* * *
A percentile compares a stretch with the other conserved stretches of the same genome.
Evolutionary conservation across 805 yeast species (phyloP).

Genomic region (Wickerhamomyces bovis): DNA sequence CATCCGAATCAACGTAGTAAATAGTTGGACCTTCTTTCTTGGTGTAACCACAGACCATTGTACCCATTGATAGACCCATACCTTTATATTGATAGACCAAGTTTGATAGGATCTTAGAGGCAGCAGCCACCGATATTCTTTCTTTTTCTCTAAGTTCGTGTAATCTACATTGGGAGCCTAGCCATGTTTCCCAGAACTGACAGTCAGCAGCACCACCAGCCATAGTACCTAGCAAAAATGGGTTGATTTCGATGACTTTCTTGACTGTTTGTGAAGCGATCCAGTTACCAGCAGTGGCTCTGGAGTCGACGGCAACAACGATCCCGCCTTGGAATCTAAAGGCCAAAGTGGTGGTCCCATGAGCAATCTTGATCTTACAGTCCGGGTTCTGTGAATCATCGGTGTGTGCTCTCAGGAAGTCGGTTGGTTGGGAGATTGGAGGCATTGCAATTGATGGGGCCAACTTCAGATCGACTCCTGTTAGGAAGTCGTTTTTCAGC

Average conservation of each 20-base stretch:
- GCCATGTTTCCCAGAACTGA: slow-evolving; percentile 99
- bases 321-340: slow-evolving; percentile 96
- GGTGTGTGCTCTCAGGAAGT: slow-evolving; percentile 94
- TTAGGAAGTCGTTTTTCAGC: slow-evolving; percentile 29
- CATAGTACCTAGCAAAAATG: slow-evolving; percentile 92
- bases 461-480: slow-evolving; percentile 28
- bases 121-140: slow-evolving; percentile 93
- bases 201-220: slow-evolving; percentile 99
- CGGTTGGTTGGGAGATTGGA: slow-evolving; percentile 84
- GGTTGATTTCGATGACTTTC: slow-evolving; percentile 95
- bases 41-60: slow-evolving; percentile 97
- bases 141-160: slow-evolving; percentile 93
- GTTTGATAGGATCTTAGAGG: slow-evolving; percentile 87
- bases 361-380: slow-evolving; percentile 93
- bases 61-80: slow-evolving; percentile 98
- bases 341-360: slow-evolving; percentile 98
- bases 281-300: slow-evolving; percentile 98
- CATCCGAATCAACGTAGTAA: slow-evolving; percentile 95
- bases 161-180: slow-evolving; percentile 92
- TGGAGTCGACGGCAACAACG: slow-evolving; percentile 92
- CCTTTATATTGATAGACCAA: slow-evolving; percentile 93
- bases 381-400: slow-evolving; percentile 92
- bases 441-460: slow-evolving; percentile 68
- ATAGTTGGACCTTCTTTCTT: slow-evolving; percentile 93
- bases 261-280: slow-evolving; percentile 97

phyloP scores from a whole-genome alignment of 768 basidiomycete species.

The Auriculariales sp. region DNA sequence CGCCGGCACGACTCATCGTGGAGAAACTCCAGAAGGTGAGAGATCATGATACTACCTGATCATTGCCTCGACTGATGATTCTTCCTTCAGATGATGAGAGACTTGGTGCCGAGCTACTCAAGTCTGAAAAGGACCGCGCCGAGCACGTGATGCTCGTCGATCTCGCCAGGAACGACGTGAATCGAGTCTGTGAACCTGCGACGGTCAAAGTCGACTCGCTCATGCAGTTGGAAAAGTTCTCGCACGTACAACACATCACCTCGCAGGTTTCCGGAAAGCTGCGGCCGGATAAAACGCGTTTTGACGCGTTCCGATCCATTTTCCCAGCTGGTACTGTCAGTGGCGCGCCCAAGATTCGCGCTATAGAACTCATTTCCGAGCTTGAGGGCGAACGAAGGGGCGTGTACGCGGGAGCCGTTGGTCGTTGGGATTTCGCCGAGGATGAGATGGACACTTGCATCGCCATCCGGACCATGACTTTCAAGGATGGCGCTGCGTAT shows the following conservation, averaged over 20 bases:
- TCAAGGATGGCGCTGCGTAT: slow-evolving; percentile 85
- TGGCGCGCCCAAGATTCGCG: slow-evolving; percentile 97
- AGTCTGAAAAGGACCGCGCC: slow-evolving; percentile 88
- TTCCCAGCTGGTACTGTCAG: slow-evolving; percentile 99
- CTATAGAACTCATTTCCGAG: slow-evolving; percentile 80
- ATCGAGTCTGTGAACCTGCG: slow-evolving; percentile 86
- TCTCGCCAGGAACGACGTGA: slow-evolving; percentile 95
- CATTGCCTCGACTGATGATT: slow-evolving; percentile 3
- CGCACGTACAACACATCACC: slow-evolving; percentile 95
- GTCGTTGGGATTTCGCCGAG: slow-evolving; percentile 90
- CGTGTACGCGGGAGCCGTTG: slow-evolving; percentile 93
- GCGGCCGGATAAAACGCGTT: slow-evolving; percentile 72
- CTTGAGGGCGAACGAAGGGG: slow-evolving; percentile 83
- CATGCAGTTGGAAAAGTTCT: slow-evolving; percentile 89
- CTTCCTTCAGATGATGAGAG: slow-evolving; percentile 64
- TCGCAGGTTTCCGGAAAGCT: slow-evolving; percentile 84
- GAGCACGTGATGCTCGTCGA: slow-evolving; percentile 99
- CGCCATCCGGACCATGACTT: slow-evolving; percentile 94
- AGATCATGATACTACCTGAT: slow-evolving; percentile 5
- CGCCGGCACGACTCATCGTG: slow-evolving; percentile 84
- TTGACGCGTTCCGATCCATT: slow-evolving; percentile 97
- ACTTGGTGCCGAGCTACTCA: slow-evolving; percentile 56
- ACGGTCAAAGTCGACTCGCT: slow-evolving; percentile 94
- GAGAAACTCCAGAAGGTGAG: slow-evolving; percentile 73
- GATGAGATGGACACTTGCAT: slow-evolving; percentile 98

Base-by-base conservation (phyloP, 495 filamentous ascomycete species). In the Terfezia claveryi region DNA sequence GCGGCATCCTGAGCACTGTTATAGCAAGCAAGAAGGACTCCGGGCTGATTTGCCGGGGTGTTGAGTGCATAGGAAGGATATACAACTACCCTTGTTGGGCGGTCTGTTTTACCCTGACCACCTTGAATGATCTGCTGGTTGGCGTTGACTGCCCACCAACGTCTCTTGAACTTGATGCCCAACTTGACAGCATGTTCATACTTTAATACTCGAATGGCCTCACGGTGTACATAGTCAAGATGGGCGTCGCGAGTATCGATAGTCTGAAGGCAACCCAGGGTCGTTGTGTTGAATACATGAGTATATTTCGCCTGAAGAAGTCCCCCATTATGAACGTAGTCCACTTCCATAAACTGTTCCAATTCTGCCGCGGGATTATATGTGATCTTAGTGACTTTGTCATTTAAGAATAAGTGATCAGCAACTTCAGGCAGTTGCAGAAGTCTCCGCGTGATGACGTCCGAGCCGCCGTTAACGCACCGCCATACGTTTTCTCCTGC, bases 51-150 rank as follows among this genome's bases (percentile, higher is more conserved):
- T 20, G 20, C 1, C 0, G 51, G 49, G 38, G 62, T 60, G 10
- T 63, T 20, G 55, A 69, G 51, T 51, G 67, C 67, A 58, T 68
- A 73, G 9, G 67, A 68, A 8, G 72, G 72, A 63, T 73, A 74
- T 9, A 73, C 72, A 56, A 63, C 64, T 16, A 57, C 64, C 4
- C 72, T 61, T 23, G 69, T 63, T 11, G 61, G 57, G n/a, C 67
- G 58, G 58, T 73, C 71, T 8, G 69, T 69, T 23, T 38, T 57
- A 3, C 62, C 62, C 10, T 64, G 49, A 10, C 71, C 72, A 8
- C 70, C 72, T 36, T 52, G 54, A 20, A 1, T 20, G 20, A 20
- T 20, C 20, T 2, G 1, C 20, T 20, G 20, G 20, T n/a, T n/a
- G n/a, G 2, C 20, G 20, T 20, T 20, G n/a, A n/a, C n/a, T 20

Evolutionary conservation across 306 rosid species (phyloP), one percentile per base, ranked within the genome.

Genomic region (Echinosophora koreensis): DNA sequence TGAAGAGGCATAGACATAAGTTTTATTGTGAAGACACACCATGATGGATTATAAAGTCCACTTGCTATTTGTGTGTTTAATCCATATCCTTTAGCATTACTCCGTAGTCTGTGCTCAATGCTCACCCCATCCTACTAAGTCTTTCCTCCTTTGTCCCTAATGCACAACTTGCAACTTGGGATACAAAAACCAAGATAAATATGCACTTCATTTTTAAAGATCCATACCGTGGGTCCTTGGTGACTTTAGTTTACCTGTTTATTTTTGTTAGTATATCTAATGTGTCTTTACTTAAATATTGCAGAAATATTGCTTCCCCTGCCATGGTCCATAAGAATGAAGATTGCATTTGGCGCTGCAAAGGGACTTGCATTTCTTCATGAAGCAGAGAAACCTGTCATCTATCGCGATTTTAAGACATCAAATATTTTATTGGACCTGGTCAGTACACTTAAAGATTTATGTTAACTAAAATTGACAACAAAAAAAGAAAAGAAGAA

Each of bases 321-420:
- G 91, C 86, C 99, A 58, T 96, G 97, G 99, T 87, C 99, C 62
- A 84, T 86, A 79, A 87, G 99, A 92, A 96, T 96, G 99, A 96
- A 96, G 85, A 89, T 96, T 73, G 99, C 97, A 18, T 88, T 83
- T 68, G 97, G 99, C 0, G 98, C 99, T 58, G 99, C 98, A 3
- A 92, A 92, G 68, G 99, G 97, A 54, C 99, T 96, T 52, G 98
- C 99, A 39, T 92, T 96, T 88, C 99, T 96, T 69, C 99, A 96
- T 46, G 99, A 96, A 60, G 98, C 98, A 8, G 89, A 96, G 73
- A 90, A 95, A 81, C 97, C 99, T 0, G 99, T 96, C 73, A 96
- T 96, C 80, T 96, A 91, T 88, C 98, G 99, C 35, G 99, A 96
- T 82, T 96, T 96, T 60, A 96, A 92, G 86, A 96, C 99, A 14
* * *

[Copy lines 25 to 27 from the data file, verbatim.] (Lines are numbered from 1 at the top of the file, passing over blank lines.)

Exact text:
- CCTTTATATTGATAGACCAA: slow-evolving; percentile 93
- bases 381-400: slow-evolving; percentile 92
- bases 441-460: slow-evolving; percentile 68